Note that it may be necessary to avoid allowing multiple GET requests to be outstanding simultaneously to the same or related URLs. The potential exists in common transports such as HTTP for simultaneous or pipelined requests to be processed in a different order to that in which they actually return to Client.

Correct behaviour for a client that wishes to issue a GET request but is not currently permitted to is to queue the first request for the identified URL. When the communications infrastructure supports another GET being sent, the queued GET is issued. There is no point queuing up multiple GET requests for the same URL. If the first request has not been issued by the time motivation to issue a second request comes around, a single request will fulfil the motivation behind both.

Twin consequences of the GET pattern are that interim states at URLs may be missed, and that the architecture as a whole does not become overloaded as the architecture is put under stress. Each GET retrieves the current state of the resource, so rapid changes may see the next GET arrive several changes after an earlier GET. These states will be lost unless an additional buffering mechanism is employed. The client will read back the current state rather than the old transitional states.

The flip-side of this behaviour is that clients are never stuck reading old data. They come completely up to date quickly and process the latest information available. Many algorithms for real-time processing will behave better under this scenario than if they are fed through old changes. The GET pattern can be adapted to a buffering model for algorithms that suffer from losses of interim states.

Implementation

GET can be implemented with HTTP using the following mappings:

GET(url, condition, weighted acceptable types list)
GET url HTTP/1.1
Accept: weighted acceptable types list
If-condition
Success(document, type, cache)
HTTP/1.1 200 OK
Content-Type: type
Cache-Control: cache

document

All 2xx series response codes can be treated as Success responses for GET

Condition Not Met()
HTTP/1.1 304 Not Modified
Fail(reason)
HTTP/1.1 400 Bad Request

reason

Unknown 1xx series response codes can be treated as a Fail for GET. 300 Multiple Choices is a non-implementable Resubmit response for automated clients, so should also be treated as Fail alongside other 3xx series codes that are not understood. 4xx series response codes are Fail, except for 401 Unauthorised and 407 Proxy Authentication Required. These are Resubmit responses and should only be treated as failures if they are not understood. 5xx series responses should be treated as Fail, except for 503 Service Unavailable and 504 Gateway Timeout. These are Resubmit and Response Lost responses, respectively.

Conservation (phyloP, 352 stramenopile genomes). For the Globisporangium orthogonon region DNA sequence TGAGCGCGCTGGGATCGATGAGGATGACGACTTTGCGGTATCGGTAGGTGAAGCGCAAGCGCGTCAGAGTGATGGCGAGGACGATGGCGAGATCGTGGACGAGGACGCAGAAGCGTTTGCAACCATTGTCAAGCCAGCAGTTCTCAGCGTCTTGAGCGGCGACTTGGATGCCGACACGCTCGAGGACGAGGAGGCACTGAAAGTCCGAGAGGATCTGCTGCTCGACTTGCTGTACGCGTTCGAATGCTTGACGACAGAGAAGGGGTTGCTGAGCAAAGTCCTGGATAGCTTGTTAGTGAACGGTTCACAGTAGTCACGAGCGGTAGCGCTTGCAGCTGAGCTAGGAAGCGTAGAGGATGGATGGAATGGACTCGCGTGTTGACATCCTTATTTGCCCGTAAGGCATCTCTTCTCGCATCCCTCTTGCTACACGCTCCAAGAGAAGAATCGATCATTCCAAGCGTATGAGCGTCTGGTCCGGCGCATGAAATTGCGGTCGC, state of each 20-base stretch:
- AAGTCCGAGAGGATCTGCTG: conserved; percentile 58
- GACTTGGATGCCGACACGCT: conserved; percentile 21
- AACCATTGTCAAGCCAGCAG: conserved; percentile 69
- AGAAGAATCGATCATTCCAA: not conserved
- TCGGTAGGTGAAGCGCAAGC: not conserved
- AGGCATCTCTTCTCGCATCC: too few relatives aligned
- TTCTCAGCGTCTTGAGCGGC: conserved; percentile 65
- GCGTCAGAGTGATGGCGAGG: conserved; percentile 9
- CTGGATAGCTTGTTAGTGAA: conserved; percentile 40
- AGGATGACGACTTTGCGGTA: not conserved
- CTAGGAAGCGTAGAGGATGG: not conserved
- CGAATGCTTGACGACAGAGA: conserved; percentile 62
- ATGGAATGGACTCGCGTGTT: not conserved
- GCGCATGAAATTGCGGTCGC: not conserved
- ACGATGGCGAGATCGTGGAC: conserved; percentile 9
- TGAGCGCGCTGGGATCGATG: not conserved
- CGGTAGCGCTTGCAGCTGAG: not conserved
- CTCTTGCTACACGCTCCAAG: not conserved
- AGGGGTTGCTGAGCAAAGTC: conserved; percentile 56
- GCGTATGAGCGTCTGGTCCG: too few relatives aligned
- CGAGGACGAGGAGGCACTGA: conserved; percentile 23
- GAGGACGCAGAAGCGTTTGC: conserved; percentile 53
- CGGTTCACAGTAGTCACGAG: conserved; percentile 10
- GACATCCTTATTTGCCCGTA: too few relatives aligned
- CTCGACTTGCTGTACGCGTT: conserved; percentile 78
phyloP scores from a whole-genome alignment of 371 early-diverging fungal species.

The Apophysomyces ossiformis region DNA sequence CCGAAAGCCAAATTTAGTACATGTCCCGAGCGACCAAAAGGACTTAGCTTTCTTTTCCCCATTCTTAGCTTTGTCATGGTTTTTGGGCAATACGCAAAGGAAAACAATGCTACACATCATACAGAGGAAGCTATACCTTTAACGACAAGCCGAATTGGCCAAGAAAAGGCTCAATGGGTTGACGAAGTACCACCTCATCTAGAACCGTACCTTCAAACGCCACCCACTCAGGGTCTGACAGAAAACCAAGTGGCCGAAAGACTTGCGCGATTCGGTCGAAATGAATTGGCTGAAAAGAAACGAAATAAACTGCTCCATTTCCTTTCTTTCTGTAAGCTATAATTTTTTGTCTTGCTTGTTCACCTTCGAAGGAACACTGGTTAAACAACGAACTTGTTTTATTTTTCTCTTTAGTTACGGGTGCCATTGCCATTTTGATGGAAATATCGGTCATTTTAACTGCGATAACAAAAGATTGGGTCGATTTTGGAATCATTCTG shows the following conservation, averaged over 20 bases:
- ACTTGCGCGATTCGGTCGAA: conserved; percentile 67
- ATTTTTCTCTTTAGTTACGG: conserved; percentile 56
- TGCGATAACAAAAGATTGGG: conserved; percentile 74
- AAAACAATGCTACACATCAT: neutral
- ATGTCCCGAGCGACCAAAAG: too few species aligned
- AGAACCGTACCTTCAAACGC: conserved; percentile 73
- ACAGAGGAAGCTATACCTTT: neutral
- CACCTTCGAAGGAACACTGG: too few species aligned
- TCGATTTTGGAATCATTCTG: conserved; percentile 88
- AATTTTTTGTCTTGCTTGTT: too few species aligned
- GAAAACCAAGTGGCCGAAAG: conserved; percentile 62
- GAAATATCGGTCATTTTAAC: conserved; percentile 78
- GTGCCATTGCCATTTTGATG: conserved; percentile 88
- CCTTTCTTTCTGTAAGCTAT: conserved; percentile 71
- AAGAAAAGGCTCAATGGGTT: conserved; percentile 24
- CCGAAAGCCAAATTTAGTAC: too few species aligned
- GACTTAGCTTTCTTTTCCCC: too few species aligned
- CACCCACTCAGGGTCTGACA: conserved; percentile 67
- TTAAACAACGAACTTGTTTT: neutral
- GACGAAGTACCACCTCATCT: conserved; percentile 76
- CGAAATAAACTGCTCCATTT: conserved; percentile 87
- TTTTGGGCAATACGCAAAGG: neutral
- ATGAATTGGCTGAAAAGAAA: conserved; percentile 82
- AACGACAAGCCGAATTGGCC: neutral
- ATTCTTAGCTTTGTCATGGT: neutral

Resubmit(required changes)

Any of: 301 Moved Permanently, 302 Found, 303 See Other, 305 Use Proxy, 307 Temporary Redirect, 401 Unauthorized, or 407 Proxy Authentication Required.

Response Lost()

Any loss of communication before a response is received. This may include application or TCP/IP level timeouts, or an explicitly terminated connection. The 504 Gateway Timeout response is also equivalent to Response Lost, and indicates a loss occured somewhere past the TCP connection made directly by the client.

Sample Code

Request request;
request.url="http://example.com/publication-dates"
if cache_manager.fresh(request.url)
{
	// Do nothing. Our cache entry is still fresh.
}
else if (blocked())
{
	// Only queue one request for the URL
	request_pending(url) = true
}
else
{
try_again:
	request.accept=parser.accept
	request.condition=cache_manager.condition(request.url)

	switch (request())
	{
	Success(document, type, cache):
		cache_manager.update(document, type, cache)
		process(parser(document, type))

	Condition Not Met():
		// Do nothing.
		// We have already processed the
		// latest data with our last request.

	Fail(reason):
		log(reason)

	Resubmit(required_changes):
		if policy(request, required_changes)
			request.modify(required_changes)
			jump try_again
		else
			log("Policy forbids request modification")

	Response Lost():
		if policy(request, no required changes)
			jump try_again
		else
			log("Too many retries")
	}
}

Known Uses

GET is widely used on the Web, both under direct human control and under automation. Various aspects of GET are not always used well.

Related Patterns